Raise a glass with Lydia Harrowven, head of wine at Adnams

24 May 2022
Raise a glass with Lydia Harrowven, head of wine at Adnams

Lydia Harrowven, head of wine at Adnams, talks about the impact of rising costs, global warming and supply chain issues on the wine industry

There is no doubt that significant world challenges are impacting the supply chain on a multitude of levels. From vineyards experiencing extreme weather to the global pandemic and Brexit, the wine industry is dealing with it all and more.

Of course, we all see that – but we all wonder how it will be seen by our customers. We try not to bore them with the cost of shipping doubling, the scarcity of glass bottles and the issues in cardboard supply – but it all affects the wines we can offer and when. In order to make some way of mitigating the impact, we are continually looking to source wine in alternative, sustainable packaging and have seen customers readily accept our new in-store return/refill systems as just one example.

However, the most significant impact to customers is no doubt the cost of wine, which is invariably going only one way – up. The concern is always how customers will adjust to changes in the trading landscape. And the one thing we are increasingly seeing is the openness and increasingly accepting nature of the average wine consumer. People seem more open to alternative varieties, regions and countries than ever. A good example is the recent large-scale reduction in availability of Marlborough Sauvignon Blanc. Through our own customer base, we have seen the acceptance of alternatives and the shift in volume through other countries, such as South African Sauvignon Blanc. While there is still demand for traditional New Zealand wines, there is also an acceptance of paying more for what is available and a widespread understanding customer reaction to this shift.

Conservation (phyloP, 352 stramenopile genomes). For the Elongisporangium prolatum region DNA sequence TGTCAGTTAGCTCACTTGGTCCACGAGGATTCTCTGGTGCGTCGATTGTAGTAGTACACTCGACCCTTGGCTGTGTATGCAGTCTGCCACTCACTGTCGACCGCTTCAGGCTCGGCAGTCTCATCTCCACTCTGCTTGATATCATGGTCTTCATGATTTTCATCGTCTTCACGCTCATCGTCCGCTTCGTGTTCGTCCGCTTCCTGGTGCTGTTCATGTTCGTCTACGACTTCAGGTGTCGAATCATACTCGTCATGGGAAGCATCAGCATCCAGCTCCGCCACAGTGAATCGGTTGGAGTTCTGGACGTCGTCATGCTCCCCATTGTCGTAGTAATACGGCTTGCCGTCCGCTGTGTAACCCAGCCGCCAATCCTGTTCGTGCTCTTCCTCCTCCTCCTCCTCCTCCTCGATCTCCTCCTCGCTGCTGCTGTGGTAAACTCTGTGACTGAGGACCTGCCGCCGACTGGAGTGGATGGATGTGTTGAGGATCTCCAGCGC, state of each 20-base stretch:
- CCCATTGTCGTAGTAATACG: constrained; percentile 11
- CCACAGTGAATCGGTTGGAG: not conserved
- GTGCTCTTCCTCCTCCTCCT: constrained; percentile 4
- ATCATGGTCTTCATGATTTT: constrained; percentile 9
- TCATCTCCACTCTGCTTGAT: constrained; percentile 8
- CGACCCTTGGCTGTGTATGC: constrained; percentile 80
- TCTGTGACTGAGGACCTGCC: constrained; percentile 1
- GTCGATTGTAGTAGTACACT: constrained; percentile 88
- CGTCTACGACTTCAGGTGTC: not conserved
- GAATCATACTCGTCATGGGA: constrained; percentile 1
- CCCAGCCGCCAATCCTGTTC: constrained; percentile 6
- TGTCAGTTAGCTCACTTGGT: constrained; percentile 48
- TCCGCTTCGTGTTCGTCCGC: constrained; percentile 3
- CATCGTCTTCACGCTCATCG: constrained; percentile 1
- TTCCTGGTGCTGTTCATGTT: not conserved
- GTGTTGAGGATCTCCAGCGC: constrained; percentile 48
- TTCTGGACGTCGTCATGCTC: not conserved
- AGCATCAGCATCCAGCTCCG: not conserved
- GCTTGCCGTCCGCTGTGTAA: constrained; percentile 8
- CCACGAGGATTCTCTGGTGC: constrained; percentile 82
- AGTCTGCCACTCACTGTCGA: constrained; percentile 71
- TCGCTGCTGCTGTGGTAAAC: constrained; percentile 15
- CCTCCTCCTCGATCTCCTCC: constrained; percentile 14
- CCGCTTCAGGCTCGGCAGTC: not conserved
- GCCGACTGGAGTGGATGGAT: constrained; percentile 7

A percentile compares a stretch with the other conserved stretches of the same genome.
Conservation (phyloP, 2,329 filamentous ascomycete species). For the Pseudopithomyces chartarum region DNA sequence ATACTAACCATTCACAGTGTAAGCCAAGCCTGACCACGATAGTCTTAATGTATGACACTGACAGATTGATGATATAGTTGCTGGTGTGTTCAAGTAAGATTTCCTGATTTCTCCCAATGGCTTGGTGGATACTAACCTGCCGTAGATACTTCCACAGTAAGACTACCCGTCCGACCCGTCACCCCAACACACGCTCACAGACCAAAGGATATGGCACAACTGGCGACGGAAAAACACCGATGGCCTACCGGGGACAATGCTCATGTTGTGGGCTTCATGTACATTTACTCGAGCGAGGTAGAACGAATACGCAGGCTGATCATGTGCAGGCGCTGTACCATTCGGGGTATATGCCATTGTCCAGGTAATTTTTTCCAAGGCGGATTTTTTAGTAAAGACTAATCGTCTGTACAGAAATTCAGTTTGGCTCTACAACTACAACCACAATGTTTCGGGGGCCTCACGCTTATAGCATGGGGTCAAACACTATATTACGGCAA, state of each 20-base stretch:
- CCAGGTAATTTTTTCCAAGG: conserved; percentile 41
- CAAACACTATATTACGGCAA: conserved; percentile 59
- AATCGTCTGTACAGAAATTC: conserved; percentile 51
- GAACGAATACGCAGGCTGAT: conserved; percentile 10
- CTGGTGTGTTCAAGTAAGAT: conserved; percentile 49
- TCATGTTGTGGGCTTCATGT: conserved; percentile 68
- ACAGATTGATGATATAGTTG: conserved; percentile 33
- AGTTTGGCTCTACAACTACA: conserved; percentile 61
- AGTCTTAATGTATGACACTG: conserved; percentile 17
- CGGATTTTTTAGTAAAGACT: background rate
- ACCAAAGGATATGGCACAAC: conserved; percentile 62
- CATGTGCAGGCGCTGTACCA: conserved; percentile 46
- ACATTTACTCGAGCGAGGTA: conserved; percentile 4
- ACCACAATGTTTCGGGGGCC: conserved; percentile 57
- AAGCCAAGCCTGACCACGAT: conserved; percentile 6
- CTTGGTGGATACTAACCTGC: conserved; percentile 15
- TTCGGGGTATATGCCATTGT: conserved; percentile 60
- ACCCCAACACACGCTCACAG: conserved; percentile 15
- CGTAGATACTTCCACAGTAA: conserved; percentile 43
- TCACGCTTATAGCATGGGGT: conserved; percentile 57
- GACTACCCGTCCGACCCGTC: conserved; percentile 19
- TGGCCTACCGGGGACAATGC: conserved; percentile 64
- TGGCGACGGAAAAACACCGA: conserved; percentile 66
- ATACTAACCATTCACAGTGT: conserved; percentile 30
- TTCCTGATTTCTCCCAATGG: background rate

With costs going up, it is always difficult to pass this onto customers, especially when price increases are not just limited to the wine industry. With the rate of inflation rising to its highest level in almost 30 years, cost increases are rife and certain wine categories will no doubt be pushed slowly down the priority list when shopping for weekly ‘essentials'.

Such rises push wine into an increasingly exclusive marketplace, reserved for those who can easily justify the spend. The ‘drink less but better' trend is one we have all seen develop over the past five years or more, and this will only be solidified, whether through conscious consumer choice or hands forced. The need for wine retailers to refine their range is increasingly vital for business performance and the need for customers to be guided in their choices, branching out to try something new is vitally important.

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